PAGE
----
Racialized space has been used to explain the emergence of environmental racism and injustice. Central to this hypothesis is the history of uneven development in cities, coupled with persistent racial residential segregation. Beginning in the late 1930s, the federal Home Owners Loan Corporation (HOLC) surveyed over 200 midsized American cities to create comprehensive records of mortgage risk, commonly referred to as redlining maps. Many scholars acknowledge their significance in shaping early home and urban development policy. However, there has been relatively little work done using these maps, primarily because of their limited access. This article presents a methodology for an efficient digitization of redlining maps and provides an overview of variables within the HOLC risk map survey, called Security Area Descriptions. Work is based on a pilot study of seven central New York cities: Binghamton, Albany, Rochester, Syracuse, Elmira, Rome, and Buffalo. Key steps include the overlay and georeferencing of high-resolution copies of the original HOLC maps by using contemporary street maps, and the construction of a comprehensive database by using information derived from the Security Area Descriptions. Here we present this methodology and our initial findings in the relationship between race, socioeconomic status, and marginalized space. This research contributes to the literature on historical geography and urban development.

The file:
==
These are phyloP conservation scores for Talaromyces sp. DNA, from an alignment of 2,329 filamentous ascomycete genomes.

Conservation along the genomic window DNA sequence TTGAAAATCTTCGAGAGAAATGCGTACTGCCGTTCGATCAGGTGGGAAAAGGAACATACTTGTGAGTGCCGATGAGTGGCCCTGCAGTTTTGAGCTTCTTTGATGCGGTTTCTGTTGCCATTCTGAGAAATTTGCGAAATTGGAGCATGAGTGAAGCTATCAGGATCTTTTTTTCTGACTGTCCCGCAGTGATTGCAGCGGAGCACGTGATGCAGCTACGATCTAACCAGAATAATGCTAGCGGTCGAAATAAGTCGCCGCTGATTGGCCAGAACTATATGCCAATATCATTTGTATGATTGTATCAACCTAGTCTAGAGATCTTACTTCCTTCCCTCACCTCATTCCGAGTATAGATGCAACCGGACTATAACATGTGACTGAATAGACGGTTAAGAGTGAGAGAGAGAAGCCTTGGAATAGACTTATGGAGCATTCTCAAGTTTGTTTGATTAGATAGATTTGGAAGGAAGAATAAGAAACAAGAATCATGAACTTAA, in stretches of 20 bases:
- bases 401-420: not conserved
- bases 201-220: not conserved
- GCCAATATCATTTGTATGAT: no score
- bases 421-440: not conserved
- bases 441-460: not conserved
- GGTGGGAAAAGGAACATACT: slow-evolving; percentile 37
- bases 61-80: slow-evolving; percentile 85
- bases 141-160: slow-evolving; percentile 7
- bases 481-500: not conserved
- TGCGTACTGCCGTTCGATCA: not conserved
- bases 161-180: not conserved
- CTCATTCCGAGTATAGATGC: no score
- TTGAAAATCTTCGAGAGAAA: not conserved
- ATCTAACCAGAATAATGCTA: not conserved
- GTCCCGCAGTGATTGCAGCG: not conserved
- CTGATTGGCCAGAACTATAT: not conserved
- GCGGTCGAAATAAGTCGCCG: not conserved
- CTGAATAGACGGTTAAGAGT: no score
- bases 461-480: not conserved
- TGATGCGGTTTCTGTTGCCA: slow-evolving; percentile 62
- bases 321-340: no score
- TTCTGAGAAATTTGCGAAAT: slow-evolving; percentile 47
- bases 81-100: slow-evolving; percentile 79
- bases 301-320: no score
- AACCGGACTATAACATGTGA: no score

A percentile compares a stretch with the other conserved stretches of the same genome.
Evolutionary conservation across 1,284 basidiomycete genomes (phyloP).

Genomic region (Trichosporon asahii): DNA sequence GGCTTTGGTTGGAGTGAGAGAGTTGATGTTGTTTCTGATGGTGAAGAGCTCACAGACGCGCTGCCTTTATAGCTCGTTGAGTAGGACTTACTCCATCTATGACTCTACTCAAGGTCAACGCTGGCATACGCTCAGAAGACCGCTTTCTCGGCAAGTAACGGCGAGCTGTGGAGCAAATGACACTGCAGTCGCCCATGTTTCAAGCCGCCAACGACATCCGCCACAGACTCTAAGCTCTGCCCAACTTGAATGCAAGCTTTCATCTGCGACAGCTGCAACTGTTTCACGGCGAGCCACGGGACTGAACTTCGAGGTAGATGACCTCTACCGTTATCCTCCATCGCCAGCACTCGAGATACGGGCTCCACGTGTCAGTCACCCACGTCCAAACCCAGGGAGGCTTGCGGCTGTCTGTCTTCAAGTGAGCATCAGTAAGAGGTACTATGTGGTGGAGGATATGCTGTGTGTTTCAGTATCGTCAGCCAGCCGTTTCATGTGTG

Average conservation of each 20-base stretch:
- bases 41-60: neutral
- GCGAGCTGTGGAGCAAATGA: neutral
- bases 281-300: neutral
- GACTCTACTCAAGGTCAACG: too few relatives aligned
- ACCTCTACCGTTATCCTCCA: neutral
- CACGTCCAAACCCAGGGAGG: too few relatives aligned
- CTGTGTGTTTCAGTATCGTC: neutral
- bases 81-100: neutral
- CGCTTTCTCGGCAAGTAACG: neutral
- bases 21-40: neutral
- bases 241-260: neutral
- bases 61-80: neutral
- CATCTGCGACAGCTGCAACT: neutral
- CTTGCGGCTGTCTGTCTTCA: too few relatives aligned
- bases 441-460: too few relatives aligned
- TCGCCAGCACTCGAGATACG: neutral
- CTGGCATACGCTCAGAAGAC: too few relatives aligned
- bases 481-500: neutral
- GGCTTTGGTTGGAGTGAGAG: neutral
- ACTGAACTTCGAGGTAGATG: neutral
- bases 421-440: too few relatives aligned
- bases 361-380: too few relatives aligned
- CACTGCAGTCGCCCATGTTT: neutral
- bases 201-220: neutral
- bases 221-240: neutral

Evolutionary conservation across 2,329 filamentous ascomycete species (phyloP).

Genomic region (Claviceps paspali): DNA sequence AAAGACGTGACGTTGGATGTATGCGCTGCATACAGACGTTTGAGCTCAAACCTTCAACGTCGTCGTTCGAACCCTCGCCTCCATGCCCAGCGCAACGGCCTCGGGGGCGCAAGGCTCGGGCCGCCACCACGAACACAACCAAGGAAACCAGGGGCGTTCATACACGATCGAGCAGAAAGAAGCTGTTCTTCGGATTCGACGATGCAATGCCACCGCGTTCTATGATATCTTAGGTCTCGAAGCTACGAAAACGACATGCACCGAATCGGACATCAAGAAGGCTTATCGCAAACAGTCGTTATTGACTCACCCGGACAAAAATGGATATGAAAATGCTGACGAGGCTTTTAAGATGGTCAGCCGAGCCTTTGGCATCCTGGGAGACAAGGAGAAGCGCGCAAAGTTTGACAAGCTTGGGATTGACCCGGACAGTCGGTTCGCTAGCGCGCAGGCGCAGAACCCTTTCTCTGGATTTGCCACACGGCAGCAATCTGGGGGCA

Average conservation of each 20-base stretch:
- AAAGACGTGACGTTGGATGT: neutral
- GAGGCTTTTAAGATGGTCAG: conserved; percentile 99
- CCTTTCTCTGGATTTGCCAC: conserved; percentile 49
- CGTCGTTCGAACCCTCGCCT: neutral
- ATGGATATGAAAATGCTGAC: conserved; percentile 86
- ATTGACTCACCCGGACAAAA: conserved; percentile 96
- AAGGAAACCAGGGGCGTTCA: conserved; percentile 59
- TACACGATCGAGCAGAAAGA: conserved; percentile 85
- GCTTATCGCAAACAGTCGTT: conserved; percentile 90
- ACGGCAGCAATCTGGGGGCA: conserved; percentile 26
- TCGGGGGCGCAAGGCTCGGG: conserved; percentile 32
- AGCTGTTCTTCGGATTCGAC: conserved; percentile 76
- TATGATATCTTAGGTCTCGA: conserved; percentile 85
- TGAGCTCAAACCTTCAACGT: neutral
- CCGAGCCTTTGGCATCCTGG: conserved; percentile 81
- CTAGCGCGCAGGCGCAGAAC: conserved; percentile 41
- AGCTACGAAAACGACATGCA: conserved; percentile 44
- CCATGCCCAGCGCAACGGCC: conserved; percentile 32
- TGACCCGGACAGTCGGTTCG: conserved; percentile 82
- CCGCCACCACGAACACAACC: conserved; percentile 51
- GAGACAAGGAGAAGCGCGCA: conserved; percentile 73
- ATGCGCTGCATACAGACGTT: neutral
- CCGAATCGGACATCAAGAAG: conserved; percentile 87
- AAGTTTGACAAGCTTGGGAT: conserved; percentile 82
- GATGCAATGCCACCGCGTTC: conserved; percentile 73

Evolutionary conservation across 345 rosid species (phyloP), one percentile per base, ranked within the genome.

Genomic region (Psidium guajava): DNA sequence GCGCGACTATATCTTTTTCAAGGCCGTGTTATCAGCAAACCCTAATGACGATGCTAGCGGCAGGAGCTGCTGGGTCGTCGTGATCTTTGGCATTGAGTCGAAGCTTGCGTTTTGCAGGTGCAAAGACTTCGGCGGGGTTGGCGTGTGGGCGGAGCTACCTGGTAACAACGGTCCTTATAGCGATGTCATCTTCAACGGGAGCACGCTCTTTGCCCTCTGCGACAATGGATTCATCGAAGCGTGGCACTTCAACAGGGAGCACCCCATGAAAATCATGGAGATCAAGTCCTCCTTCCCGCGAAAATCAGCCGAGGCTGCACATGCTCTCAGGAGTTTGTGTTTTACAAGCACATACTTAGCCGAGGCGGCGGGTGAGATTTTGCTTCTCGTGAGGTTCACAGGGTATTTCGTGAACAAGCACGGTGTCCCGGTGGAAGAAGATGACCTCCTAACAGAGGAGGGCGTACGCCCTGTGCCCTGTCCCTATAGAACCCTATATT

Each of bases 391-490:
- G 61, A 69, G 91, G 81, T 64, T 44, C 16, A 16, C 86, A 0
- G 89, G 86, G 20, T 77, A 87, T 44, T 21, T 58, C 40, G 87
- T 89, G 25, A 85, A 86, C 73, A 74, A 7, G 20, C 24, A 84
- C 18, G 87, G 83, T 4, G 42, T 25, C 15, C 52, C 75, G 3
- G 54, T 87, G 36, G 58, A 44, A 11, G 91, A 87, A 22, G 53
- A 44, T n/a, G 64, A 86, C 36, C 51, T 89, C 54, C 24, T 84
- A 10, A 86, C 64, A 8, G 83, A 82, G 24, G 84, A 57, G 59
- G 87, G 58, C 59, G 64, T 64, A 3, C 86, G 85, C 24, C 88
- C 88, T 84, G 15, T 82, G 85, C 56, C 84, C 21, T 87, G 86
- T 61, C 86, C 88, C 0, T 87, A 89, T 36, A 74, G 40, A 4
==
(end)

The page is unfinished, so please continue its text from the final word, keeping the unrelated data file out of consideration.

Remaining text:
Environmental Practice 13:325–339 (2011)